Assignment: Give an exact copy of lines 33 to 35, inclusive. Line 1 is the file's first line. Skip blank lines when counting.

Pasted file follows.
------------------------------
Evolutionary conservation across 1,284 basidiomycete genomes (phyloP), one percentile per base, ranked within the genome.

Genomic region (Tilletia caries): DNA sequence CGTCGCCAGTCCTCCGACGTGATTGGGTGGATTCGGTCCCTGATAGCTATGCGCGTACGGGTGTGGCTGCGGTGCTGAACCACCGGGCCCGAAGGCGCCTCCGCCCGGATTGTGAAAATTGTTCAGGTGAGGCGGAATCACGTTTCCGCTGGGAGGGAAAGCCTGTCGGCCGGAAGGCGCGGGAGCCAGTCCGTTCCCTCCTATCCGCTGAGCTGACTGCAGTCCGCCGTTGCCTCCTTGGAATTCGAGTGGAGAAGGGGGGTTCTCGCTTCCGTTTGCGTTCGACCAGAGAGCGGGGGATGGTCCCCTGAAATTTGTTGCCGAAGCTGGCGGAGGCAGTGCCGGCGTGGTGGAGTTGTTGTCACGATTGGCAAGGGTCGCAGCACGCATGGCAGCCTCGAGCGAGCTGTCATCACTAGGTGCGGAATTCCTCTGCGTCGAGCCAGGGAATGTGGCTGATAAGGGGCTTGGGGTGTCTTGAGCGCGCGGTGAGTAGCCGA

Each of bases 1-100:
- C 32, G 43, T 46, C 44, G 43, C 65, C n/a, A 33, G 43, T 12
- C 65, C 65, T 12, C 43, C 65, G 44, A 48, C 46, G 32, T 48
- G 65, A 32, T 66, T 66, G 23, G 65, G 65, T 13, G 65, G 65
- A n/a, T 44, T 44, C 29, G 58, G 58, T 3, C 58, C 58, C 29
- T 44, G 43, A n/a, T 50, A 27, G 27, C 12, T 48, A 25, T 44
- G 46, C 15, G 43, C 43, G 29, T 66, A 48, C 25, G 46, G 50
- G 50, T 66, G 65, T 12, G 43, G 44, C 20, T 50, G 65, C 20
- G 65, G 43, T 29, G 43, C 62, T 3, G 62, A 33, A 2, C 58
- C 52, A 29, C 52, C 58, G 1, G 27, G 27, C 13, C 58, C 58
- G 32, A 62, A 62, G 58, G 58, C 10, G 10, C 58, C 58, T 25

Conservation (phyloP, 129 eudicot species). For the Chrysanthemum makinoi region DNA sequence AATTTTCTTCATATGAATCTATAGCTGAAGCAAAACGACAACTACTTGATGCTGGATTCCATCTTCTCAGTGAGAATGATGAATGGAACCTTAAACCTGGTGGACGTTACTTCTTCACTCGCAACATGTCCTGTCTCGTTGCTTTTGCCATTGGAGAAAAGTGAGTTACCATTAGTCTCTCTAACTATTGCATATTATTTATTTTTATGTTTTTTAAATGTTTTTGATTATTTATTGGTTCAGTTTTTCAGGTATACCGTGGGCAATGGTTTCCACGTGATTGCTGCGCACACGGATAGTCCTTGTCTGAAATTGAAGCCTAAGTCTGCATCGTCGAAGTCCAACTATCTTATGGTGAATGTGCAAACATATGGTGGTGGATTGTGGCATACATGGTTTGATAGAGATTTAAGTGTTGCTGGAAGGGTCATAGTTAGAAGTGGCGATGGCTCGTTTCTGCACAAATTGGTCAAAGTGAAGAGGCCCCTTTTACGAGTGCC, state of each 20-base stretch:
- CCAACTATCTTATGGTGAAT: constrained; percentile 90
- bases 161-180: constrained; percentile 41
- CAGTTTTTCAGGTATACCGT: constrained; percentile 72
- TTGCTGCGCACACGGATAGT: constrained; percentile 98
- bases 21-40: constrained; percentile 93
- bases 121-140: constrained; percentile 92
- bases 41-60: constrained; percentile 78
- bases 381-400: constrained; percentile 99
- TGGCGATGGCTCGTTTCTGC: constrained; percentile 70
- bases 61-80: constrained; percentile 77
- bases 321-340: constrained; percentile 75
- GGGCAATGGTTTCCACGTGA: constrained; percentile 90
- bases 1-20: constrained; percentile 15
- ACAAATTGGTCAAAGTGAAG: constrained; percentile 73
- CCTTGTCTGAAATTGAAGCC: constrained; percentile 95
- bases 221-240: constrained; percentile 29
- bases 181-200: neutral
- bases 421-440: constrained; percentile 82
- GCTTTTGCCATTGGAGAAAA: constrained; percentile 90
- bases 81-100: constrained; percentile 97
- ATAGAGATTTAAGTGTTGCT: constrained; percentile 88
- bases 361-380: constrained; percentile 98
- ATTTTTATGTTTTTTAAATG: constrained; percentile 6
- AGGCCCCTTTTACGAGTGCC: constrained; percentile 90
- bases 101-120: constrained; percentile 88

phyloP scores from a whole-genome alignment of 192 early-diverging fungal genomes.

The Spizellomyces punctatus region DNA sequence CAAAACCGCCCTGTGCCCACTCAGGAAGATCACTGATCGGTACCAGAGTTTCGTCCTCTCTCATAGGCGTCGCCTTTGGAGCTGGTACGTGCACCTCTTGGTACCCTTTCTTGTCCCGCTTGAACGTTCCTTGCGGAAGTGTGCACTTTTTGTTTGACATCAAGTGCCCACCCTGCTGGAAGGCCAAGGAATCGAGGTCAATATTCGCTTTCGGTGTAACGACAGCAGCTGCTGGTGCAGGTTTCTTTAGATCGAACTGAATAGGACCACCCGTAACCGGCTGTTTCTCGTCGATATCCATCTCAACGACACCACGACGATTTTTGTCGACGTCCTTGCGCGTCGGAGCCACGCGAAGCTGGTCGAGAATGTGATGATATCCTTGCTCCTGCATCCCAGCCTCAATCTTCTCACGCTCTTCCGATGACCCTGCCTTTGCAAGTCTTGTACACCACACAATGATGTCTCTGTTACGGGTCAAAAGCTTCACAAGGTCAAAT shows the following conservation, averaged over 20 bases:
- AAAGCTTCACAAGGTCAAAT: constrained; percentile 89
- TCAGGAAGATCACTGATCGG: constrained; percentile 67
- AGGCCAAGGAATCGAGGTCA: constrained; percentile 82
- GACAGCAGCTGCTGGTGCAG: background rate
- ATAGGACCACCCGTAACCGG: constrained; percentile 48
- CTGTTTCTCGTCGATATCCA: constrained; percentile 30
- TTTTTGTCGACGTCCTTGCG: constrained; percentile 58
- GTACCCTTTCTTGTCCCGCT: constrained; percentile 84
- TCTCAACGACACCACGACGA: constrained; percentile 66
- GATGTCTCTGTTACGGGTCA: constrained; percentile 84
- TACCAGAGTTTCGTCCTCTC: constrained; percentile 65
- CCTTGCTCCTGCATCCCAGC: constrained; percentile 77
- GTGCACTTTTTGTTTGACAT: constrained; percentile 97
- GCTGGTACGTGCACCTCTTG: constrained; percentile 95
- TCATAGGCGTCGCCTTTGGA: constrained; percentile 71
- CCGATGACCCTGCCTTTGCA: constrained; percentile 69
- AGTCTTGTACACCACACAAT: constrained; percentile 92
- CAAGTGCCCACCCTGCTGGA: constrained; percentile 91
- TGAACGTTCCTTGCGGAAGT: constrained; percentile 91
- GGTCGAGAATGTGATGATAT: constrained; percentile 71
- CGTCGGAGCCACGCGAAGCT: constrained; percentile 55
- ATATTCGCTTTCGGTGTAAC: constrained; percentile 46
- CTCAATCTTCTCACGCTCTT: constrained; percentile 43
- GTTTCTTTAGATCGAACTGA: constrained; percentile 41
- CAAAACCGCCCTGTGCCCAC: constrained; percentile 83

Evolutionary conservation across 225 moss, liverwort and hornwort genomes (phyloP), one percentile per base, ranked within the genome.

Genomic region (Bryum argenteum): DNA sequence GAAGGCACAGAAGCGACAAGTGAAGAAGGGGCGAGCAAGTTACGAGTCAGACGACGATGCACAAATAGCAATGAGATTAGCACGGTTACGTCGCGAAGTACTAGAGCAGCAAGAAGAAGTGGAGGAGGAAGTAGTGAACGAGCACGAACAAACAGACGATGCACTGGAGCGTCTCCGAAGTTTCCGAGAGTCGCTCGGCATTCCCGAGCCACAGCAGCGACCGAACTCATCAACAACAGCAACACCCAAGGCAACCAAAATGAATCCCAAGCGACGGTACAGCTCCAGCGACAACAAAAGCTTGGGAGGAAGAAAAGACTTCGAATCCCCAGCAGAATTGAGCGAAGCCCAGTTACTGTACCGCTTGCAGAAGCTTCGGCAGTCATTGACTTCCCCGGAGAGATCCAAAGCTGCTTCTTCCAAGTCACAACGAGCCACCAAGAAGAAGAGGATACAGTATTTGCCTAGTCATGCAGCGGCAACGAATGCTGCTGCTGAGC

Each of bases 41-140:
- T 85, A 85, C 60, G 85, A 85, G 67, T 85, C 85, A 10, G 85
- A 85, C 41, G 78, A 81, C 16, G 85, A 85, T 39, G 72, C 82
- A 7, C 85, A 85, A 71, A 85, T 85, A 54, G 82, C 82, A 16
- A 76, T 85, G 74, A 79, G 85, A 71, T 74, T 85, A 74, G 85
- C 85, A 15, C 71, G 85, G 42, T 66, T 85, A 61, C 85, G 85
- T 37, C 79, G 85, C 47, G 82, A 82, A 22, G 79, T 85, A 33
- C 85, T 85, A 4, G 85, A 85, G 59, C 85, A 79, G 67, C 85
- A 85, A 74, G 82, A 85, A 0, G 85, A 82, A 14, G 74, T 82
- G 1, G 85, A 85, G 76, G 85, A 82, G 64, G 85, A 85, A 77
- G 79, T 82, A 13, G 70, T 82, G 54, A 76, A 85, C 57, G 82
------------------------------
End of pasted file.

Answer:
- GCTTTTGCCATTGGAGAAAA: constrained; percentile 90
- bases 81-100: constrained; percentile 97
- ATAGAGATTTAAGTGTTGCT: constrained; percentile 88